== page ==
Neal Bradbury

Neal Bradbury

Neal Bradbury is Senior Director of Channel Development and a co-founder at cloud-based backup and disaster recovery provider Intronis MSP Solutions by Barracuda. Working closely with the company’s MSP partner community and alliance partners, he is responsible for generating greater business value for the company’s MSP partner community and alliance partners.

  • How MSPs Can Overcome Disaster Recovery Planning Objections

    Small and medium-sized businesses (SMBs) are becoming increasingly vulnerable to security risks and data loss resulting from malware attacks, DDoS attacks, server failures, and natural disaster. Here’s why — many believe they are too small to be a target for cybercriminals; and/or will never experience a fire, flood, or other catastrophic incident.

  • 5 Ways MSPs Can Become Trusted Cloud Advisors

    Cloud adoption among SMBs is on the rise. A recent survey by Techaisle projects that, by the end of this year, the penetration of Software-as-a-Service (SaaS) applications among SMBs will reach 94 percent, up from 73 percent in 2016. By Neal Bradbury, Senior Director of Business Development, Intronis MSP Solutions by Barracuda

  • 3 Growth Opportunities For MSPs In 2017

    With the end of the year quickly approaching, the time has come to reflect on the trends and opportunities that have emerged in the past 12 months and look ahead to what can be expected in the in the coming year.

  • How To Use Ransomware To Drive BDR Sales

    The concept of ransomware is not new — it has been a part of the cyber threat landscape for more than 20 years. But, what makes it important to today’s cyber-security conversation is the emergence of “crypto” ransomware, i.e. CryptoLocker, CryptoWall, Locky, TeslaCrypt, and more recently Cerber. By Neal Bradbury, Senior Director of Business Development, Intronis MSP Solutions by Barracuda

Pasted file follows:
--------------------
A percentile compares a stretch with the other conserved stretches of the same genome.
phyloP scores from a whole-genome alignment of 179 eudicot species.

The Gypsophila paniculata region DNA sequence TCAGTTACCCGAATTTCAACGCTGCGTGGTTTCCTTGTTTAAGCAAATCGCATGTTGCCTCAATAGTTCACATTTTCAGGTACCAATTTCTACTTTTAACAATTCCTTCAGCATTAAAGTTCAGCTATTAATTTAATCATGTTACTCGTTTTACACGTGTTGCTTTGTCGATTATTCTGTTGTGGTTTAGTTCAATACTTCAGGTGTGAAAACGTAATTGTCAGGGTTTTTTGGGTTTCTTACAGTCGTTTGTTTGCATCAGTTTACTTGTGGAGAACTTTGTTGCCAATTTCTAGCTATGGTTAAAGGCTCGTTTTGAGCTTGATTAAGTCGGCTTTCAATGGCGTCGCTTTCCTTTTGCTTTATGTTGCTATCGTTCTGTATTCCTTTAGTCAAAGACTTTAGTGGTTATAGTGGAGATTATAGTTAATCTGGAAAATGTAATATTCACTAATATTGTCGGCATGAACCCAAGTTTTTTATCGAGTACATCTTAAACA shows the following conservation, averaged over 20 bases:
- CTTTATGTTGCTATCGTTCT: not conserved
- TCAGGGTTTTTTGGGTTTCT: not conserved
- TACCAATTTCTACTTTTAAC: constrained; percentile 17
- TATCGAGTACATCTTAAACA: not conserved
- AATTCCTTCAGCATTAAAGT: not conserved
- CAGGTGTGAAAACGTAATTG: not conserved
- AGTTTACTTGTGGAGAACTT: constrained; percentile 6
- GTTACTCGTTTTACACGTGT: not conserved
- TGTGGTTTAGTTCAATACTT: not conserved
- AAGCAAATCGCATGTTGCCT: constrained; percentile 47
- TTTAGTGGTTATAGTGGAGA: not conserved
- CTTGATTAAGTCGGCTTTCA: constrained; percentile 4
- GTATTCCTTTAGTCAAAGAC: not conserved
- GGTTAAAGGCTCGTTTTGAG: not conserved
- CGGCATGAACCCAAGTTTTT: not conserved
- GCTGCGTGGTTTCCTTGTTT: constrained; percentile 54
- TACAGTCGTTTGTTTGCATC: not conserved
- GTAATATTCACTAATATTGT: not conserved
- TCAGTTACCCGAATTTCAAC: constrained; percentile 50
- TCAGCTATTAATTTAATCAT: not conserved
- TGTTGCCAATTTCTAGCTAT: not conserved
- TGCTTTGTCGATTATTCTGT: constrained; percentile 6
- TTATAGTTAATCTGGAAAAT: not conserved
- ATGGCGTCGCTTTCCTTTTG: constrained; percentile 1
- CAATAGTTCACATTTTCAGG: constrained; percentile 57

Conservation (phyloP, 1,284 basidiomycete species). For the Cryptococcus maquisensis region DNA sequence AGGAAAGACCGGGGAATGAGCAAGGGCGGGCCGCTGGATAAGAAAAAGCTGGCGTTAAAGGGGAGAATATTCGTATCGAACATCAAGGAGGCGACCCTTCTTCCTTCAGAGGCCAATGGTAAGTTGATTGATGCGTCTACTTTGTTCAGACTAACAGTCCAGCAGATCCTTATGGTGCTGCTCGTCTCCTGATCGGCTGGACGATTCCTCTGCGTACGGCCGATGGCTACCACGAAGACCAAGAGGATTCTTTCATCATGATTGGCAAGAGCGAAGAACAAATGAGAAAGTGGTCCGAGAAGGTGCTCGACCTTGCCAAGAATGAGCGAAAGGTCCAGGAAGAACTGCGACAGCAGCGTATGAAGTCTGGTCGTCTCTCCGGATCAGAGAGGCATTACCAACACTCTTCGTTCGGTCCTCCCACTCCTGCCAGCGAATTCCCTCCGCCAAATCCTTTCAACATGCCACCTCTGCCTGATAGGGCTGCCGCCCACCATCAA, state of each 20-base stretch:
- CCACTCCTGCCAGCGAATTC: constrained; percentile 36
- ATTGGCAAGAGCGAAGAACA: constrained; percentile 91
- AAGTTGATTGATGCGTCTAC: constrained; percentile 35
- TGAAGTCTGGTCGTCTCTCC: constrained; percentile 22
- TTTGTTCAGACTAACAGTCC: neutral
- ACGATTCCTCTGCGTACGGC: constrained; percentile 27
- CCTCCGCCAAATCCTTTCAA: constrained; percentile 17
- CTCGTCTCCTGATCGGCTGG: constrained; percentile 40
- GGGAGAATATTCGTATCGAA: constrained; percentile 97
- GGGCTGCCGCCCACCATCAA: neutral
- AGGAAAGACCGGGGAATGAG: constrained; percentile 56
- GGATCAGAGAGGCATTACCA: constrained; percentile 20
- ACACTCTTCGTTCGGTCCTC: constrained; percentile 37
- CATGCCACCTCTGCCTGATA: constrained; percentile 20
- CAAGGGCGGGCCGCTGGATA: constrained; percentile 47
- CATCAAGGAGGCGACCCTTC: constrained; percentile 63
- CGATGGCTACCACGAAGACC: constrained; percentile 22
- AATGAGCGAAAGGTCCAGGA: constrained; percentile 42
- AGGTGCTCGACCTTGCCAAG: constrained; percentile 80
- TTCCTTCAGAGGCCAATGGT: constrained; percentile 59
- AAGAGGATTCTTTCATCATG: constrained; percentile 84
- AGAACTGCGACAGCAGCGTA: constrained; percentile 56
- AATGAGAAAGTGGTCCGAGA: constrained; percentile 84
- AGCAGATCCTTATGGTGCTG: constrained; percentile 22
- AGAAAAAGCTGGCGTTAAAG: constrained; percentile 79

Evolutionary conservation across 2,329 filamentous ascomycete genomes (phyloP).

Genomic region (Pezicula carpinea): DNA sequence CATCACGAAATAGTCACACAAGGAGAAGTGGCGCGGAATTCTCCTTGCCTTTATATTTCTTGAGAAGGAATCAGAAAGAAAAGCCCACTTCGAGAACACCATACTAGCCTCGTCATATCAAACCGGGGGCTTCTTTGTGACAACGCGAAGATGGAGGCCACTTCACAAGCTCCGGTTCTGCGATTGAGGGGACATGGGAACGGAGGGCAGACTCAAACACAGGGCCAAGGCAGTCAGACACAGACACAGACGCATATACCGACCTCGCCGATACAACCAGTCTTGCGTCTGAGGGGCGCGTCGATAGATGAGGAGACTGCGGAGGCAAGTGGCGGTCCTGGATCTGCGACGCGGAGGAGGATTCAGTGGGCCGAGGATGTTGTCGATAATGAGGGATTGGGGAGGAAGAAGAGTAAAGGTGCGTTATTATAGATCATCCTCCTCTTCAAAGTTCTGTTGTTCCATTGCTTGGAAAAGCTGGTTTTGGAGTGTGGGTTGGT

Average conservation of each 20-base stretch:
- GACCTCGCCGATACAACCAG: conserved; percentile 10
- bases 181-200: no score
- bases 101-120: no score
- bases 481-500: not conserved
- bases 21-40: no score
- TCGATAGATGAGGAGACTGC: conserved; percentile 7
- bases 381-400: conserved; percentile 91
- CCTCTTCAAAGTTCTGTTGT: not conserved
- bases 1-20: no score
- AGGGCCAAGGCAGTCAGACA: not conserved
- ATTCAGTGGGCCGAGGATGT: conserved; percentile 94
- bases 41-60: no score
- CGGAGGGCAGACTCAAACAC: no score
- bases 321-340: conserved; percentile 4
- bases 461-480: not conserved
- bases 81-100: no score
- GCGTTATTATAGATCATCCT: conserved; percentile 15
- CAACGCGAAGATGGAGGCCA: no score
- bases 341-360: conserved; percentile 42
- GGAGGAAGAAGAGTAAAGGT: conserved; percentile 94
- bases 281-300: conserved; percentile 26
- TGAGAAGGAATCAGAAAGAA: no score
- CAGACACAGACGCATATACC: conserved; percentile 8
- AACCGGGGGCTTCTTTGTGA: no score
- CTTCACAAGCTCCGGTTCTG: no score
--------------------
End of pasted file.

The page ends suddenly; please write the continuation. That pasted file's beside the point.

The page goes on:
• Service Level Agreements: 3 Best Practices For MSPs

    The transition to managed services from a break-fix business model can be challenging for MSPs. There is much to consider in terms of setting expectations, documenting the deliverables, and defining how the MSP’s relationships with its clients will be governed under this new model.

  • 4 Ways Automation Improves Business Productivity

    Productivity is something everyone aims to improve upon. Whether you are a business owner, part of the sales team, handle customer service, or manage the organization’s IT infrastructure, there is always room to improve.

  • 3 Ways To Communicate The Value Of Managed Services

    Let’s face it, SMBs are cost-conscious by nature and will go to great lengths to save money. When it comes to managed IT services, for example, we’ve heard from our MSP partners that many of their SMB clients will choose to opt out of these services in order to save a few dollars in the short run. What they don’t often don’t is, after accounting for productivity losses, unscheduled maintenance fees, and even damage to their reputation, the decision not to engage in a managed services contract can end up costing them much more down the road.

  • Best Practices For Hiring Technical Talent

    Advancing technologies, increasing service requirements, and a high demand for engineering talent are making it harder for managed services providers (MSPs) and IT solutions providers to fill open positions within their organizations. Regardless of how you go about hiring and attracting the right talent, MSPs and IT solutions providers should put a formal vetting process in place and ensure you are among the “best places” to work.

  • Yes, Storing Data In The Right Cloud Is Secure

    There are still many SMBs that are reluctant to store their data in the cloud. And some of the most common objections voiced by SMBs when it comes to cloud storage are concerns about data security. So, how can MSPs and solutions providers overcome this objection and convince their SMBs that the cloud is secure?

  • Best Practices For Defining Business Continuity Plans

    Today’s SMBs tend to run a wide variety of applications, some of which are more critical to the operation of the business than others. As such, it has become increasingly important that SMBs gain a clear understanding of how the failure of one or more of these applications will affect their business, and how much downtime they can afford if one were to go offline for a few minutes, a few hours, or even a few days.